The 2021 growing season wasn’t particularly easy on Georgia pecan orchards. The crop started late and short. Weather and disease pushed it shorter.
“Every crop gets shorter as the season progresses, but when the season starts out with a limited crop as we saw this year, that crop gets shorter quickly,” says Lenny Wells in mid-November.
Given how things have played out in 2021, the University of Georgia Extension pecan specialist now says total production for the leading pecan-state likely won’t be more than 60 million pounds. As harvest progresses, that prediction may fall below 50 million pounds for the first time in 15 years.
EDITOR’S NOTE: Wells writes a good, all-things-pecan blog at UGA Pecan Extension.
An erratic cool spring delayed the trees’ budbreak and hindered foliage growth, he said, tapping the brakes on flowering and crop development by 10 days or more, which may have caused some pollination problems.
“Following crop set in early summer, I noticed throughout the state, young orchards, or 30 years and under, appeared to have a pretty good crop, while most older orchards appeared very light to almost blank,” he said.
According to the Nov. 14 USDA Crop Progress and Condition Report, Georgia’s pecan harvest was about 40% complete. The five-year average for the same timeframe is closer to 60% complete harvest.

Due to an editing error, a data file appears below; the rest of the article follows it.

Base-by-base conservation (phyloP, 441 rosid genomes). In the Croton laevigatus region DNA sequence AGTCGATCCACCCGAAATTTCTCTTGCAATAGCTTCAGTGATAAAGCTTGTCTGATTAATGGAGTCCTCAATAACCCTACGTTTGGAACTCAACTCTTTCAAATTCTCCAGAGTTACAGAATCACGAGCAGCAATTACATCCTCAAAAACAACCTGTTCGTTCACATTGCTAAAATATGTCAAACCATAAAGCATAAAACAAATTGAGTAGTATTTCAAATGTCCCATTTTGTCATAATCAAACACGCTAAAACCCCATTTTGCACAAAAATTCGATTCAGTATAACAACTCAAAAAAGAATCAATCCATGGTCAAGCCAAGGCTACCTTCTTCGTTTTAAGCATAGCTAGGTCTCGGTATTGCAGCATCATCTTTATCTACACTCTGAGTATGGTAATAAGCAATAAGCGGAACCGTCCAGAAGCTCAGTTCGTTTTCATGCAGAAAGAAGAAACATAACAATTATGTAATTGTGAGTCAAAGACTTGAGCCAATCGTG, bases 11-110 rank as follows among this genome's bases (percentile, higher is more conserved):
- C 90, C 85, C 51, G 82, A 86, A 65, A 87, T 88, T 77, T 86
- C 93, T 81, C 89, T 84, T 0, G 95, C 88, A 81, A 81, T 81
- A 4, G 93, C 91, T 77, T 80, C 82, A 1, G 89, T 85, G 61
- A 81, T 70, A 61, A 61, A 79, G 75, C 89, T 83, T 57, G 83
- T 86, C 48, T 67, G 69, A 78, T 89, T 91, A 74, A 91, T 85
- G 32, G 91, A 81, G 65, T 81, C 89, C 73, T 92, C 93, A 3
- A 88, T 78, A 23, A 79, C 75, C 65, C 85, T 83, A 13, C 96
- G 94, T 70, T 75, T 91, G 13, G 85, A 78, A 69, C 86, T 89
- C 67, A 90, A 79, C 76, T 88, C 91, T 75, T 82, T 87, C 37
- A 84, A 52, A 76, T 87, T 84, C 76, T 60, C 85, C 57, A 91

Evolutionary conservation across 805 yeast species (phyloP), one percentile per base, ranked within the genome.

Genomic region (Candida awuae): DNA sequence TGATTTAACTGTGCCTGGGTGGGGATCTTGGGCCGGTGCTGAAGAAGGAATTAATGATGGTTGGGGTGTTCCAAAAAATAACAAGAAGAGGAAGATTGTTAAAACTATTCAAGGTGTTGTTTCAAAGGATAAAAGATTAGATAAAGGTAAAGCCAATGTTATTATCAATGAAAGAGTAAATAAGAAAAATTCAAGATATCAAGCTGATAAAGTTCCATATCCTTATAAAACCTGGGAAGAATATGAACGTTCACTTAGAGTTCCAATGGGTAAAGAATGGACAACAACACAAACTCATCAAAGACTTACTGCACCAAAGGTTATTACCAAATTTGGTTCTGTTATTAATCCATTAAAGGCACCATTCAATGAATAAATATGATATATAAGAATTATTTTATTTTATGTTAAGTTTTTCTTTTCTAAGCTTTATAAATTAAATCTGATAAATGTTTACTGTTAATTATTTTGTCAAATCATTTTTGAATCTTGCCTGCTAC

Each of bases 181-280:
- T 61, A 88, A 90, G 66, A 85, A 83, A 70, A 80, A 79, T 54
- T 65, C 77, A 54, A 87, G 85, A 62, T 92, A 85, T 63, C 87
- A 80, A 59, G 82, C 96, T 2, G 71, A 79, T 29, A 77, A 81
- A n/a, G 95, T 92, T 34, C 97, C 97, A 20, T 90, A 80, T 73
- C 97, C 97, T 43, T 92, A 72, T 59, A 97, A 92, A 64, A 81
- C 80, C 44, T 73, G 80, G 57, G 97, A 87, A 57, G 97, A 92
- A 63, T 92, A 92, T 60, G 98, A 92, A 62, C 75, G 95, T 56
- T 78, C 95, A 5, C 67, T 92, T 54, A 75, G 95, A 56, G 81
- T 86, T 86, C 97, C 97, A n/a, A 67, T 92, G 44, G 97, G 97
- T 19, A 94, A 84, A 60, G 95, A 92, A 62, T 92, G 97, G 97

As of mid-November, he said, many growers say they “are ending up with about 30% of a normal crop from harvested orchards of mid-season varieties, which make up a large percentage of Georgia’s orchards.”
He said some growers plan to hold harvest until a freeze, which can help remaining nuts open and cut cost by harvesting through an orchard once.
Rainfall and cloudy days seemed to cause the most issue for growers. Scab pressure was high as it’s been in more than a decade. But growers, he said, “did an excellent job of minimizing the damage” from pecan’s leading disease.
“A bigger issue for the 2021 season that came with the frequent rainfall was the extended periods of cloudy weather,” he said, which reduce solar radiation throughout the growing season
The event that seems to have caused the greatest damage across the state occurred over a seven-day period between Sept. 16 and Sept. 22.
“I mined weather data from various UGA weather stations across the state and found at all locations examined during this seven-day period solar radiation was half of what it should have been during that time. This occurred at a critical juncture in nut development,” he said.
Early maturity varieties, like Pawnee and Elliott, he said, dodged the solar radiation deficit because they had largely finished filling before the extended cloudy weather in mid-September.
“The mid-season varieties seem to have suffered most on trees that had a heavy crop load,” he said.